The Roman Emperor Tiberius expired at Misenum on this date in 37 A.D.
The Death of Tiberius, by Jean-Paul Laurens. Tacitus records that the aged princeps was thought to have expired, to the great relief of all, when word came that he was reviving. “[Praetorian prefect] Macro, nothing daunted, ordered the old emperor to be smothered under a huge heap of clothes.”
As Tiberius had been spending his last years terrifyingly purging Rome of alleged “traitors,” his death was met with some considerable relief. Great news: charismatic young prince Caligula is in charge now!
Anyway, despite the old man’s unpopularity and the manifest injustice of his treason trials, Tiberius’s death did not quite halt momentum of political butchery. Ever thus with bureaucracies.
The people were so glad of his death, that at the first news of it some ran about shouting, “Tiberius to the Tiber,” while others prayed to Mother Earth and the Manes to allow the dead man no abode except among the damned. Still others threatened his body with the hook and the Stairs of Mourning, especially embittered by a recent outrage, added to the memory of his former cruelty. It had been provided by decree of the senate that the execution of the condemned should in all cases be put off for ten days, and it chanced that the punishment of some fell due on the day when the news came about Tiberius. The poor wretches begged the public for protection; but since in the continued absence of Gaius [Caligula] there was no one who could be approached and appealed to, the jailers, fearing to act contrary to the law, strangled them and cast out their bodies on the Stairs of Mourning. Therefore hatred of the tyrant waxed greater, since his cruelty endured even after his death.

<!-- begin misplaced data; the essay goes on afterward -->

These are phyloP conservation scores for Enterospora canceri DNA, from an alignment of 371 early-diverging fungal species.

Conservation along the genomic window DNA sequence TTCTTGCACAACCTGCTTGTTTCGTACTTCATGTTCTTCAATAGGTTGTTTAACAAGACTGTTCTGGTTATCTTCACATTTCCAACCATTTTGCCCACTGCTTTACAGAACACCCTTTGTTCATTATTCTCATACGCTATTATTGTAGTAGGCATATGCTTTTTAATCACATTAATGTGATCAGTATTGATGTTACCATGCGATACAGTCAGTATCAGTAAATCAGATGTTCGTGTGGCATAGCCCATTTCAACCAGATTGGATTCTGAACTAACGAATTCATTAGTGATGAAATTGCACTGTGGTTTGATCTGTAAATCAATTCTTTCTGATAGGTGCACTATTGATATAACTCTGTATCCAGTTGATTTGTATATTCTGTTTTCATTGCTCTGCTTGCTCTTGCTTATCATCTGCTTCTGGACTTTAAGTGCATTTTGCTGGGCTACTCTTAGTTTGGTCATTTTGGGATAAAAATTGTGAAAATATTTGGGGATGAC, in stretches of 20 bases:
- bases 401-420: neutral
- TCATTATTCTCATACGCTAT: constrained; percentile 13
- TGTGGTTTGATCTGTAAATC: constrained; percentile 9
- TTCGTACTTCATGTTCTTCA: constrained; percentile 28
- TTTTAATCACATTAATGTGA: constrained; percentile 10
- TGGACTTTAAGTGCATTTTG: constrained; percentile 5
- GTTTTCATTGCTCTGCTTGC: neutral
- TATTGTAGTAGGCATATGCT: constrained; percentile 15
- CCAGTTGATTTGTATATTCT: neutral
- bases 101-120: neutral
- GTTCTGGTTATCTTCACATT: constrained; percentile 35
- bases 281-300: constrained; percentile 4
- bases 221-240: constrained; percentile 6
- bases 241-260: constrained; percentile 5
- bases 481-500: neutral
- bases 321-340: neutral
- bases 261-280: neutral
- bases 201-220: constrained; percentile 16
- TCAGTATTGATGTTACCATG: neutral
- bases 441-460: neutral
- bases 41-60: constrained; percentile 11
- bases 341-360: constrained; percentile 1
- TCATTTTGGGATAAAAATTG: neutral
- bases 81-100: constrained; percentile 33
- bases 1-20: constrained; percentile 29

But Tiberius’s cruelty didn’t endure too long after his death. Pretty soon, Caligula’s cruelty would have the stage all to itself and Tiberius survivors would be yearning for the good old days.
The History of Rome podcast covers Tiberius’s crazy years and the transition to Caligula here.
* It’s not completely explicit that it was on this same March 16 that news of the emperor’s death hit Rome; therefore, it’s conceivable that the drama described here played out on a subsequent date.